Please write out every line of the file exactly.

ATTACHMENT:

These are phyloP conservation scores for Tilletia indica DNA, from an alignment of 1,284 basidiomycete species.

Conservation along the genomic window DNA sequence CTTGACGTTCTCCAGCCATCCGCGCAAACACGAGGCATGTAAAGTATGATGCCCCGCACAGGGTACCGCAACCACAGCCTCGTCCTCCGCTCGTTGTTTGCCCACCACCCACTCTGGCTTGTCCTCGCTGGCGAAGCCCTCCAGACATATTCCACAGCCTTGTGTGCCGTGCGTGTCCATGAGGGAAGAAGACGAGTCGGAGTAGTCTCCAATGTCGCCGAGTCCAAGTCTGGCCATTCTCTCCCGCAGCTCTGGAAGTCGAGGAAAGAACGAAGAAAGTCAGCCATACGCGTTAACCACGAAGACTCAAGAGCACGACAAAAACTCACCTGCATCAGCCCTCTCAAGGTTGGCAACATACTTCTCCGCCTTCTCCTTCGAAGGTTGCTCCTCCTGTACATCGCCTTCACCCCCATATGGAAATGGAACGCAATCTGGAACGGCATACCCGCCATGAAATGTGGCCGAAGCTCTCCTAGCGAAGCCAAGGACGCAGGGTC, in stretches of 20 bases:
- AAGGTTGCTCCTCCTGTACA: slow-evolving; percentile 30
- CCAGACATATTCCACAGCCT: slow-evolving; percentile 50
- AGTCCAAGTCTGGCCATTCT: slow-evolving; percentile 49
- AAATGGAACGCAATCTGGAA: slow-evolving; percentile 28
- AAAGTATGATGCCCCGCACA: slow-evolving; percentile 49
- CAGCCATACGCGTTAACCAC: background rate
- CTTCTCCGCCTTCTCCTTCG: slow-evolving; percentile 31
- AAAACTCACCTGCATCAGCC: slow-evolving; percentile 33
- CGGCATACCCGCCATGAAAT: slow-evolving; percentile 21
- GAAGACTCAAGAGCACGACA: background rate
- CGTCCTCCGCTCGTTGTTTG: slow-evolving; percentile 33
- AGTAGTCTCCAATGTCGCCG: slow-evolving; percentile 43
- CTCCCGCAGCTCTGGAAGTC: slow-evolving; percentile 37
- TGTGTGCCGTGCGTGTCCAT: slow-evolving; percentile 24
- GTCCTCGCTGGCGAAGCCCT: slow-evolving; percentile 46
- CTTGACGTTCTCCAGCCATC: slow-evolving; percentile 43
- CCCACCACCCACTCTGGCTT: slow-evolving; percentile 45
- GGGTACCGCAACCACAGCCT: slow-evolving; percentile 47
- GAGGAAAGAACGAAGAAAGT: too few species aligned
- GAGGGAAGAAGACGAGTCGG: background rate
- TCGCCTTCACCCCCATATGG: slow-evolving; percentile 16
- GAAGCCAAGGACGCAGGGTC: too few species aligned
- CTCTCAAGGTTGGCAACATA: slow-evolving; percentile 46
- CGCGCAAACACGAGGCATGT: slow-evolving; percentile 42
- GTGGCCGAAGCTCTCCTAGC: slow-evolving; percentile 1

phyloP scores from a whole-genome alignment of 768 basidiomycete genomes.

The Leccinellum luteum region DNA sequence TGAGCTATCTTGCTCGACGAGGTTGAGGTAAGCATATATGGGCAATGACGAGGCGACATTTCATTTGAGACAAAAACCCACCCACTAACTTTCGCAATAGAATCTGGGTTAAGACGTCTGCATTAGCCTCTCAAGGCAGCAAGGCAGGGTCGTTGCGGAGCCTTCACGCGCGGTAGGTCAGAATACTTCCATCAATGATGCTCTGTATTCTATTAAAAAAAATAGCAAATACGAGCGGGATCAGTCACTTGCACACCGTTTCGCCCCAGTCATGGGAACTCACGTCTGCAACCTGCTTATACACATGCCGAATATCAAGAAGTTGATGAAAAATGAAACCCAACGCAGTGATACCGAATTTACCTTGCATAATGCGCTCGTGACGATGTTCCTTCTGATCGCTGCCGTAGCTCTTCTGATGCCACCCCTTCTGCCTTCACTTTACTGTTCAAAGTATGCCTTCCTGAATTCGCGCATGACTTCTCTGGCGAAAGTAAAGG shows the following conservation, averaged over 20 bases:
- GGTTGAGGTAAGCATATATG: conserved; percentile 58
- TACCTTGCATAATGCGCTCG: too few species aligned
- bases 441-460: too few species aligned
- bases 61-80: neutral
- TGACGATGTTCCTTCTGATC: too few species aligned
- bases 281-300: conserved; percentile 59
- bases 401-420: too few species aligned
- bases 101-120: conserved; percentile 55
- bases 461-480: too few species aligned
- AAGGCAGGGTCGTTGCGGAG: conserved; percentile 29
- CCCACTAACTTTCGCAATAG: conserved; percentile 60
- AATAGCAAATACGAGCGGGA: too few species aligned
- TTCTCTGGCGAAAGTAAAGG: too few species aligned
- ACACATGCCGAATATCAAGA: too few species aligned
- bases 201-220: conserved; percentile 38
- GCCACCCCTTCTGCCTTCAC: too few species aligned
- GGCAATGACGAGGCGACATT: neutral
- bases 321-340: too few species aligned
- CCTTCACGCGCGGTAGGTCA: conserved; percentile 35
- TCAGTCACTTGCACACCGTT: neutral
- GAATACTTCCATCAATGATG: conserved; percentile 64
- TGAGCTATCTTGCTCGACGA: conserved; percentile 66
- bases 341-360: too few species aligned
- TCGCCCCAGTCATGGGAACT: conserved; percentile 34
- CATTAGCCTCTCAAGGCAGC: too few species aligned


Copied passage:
These are phyloP conservation scores for Tilletia indica DNA, from an alignment of 1,284 basidiomycete species.

Conservation along the genomic window DNA sequence CTTGACGTTCTCCAGCCATCCGCGCAAACACGAGGCATGTAAAGTATGATGCCCCGCACAGGGTACCGCAACCACAGCCTCGTCCTCCGCTCGTTGTTTGCCCACCACCCACTCTGGCTTGTCCTCGCTGGCGAAGCCCTCCAGACATATTCCACAGCCTTGTGTGCCGTGCGTGTCCATGAGGGAAGAAGACGAGTCGGAGTAGTCTCCAATGTCGCCGAGTCCAAGTCTGGCCATTCTCTCCCGCAGCTCTGGAAGTCGAGGAAAGAACGAAGAAAGTCAGCCATACGCGTTAACCACGAAGACTCAAGAGCACGACAAAAACTCACCTGCATCAGCCCTCTCAAGGTTGGCAACATACTTCTCCGCCTTCTCCTTCGAAGGTTGCTCCTCCTGTACATCGCCTTCACCCCCATATGGAAATGGAACGCAATCTGGAACGGCATACCCGCCATGAAATGTGGCCGAAGCTCTCCTAGCGAAGCCAAGGACGCAGGGTC, in stretches of 20 bases:
- AAGGTTGCTCCTCCTGTACA: slow-evolving; percentile 30
- CCAGACATATTCCACAGCCT: slow-evolving; percentile 50
- AGTCCAAGTCTGGCCATTCT: slow-evolving; percentile 49
- AAATGGAACGCAATCTGGAA: slow-evolving; percentile 28
- AAAGTATGATGCCCCGCACA: slow-evolving; percentile 49
- CAGCCATACGCGTTAACCAC: background rate
- CTTCTCCGCCTTCTCCTTCG: slow-evolving; percentile 31
- AAAACTCACCTGCATCAGCC: slow-evolving; percentile 33
- CGGCATACCCGCCATGAAAT: slow-evolving; percentile 21
- GAAGACTCAAGAGCACGACA: background rate
- CGTCCTCCGCTCGTTGTTTG: slow-evolving; percentile 33
- AGTAGTCTCCAATGTCGCCG: slow-evolving; percentile 43
- CTCCCGCAGCTCTGGAAGTC: slow-evolving; percentile 37
- TGTGTGCCGTGCGTGTCCAT: slow-evolving; percentile 24
- GTCCTCGCTGGCGAAGCCCT: slow-evolving; percentile 46
- CTTGACGTTCTCCAGCCATC: slow-evolving; percentile 43
- CCCACCACCCACTCTGGCTT: slow-evolving; percentile 45
- GGGTACCGCAACCACAGCCT: slow-evolving; percentile 47
- GAGGAAAGAACGAAGAAAGT: too few species aligned
- GAGGGAAGAAGACGAGTCGG: background rate
- TCGCCTTCACCCCCATATGG: slow-evolving; percentile 16
- GAAGCCAAGGACGCAGGGTC: too few species aligned
- CTCTCAAGGTTGGCAACATA: slow-evolving; percentile 46
- CGCGCAAACACGAGGCATGT: slow-evolving; percentile 42
- GTGGCCGAAGCTCTCCTAGC: slow-evolving; percentile 1

phyloP scores from a whole-genome alignment of 768 basidiomycete genomes.

The Leccinellum luteum region DNA sequence TGAGCTATCTTGCTCGACGAGGTTGAGGTAAGCATATATGGGCAATGACGAGGCGACATTTCATTTGAGACAAAAACCCACCCACTAACTTTCGCAATAGAATCTGGGTTAAGACGTCTGCATTAGCCTCTCAAGGCAGCAAGGCAGGGTCGTTGCGGAGCCTTCACGCGCGGTAGGTCAGAATACTTCCATCAATGATGCTCTGTATTCTATTAAAAAAAATAGCAAATACGAGCGGGATCAGTCACTTGCACACCGTTTCGCCCCAGTCATGGGAACTCACGTCTGCAACCTGCTTATACACATGCCGAATATCAAGAAGTTGATGAAAAATGAAACCCAACGCAGTGATACCGAATTTACCTTGCATAATGCGCTCGTGACGATGTTCCTTCTGATCGCTGCCGTAGCTCTTCTGATGCCACCCCTTCTGCCTTCACTTTACTGTTCAAAGTATGCCTTCCTGAATTCGCGCATGACTTCTCTGGCGAAAGTAAAGG shows the following conservation, averaged over 20 bases:
- GGTTGAGGTAAGCATATATG: conserved; percentile 58
- TACCTTGCATAATGCGCTCG: too few species aligned
- bases 441-460: too few species aligned
- bases 61-80: neutral
- TGACGATGTTCCTTCTGATC: too few species aligned
- bases 281-300: conserved; percentile 59
- bases 401-420: too few species aligned
- bases 101-120: conserved; percentile 55
- bases 461-480: too few species aligned
- AAGGCAGGGTCGTTGCGGAG: conserved; percentile 29
- CCCACTAACTTTCGCAATAG: conserved; percentile 60
- AATAGCAAATACGAGCGGGA: too few species aligned
- TTCTCTGGCGAAAGTAAAGG: too few species aligned
- ACACATGCCGAATATCAAGA: too few species aligned
- bases 201-220: conserved; percentile 38
- GCCACCCCTTCTGCCTTCAC: too few species aligned
- GGCAATGACGAGGCGACATT: neutral
- bases 321-340: too few species aligned
- CCTTCACGCGCGGTAGGTCA: conserved; percentile 35
- TCAGTCACTTGCACACCGTT: neutral
- GAATACTTCCATCAATGATG: conserved; percentile 64
- TGAGCTATCTTGCTCGACGA: conserved; percentile 66
- bases 341-360: too few species aligned
- TCGCCCCAGTCATGGGAACT: conserved; percentile 34
- CATTAGCCTCTCAAGGCAGC: too few species aligned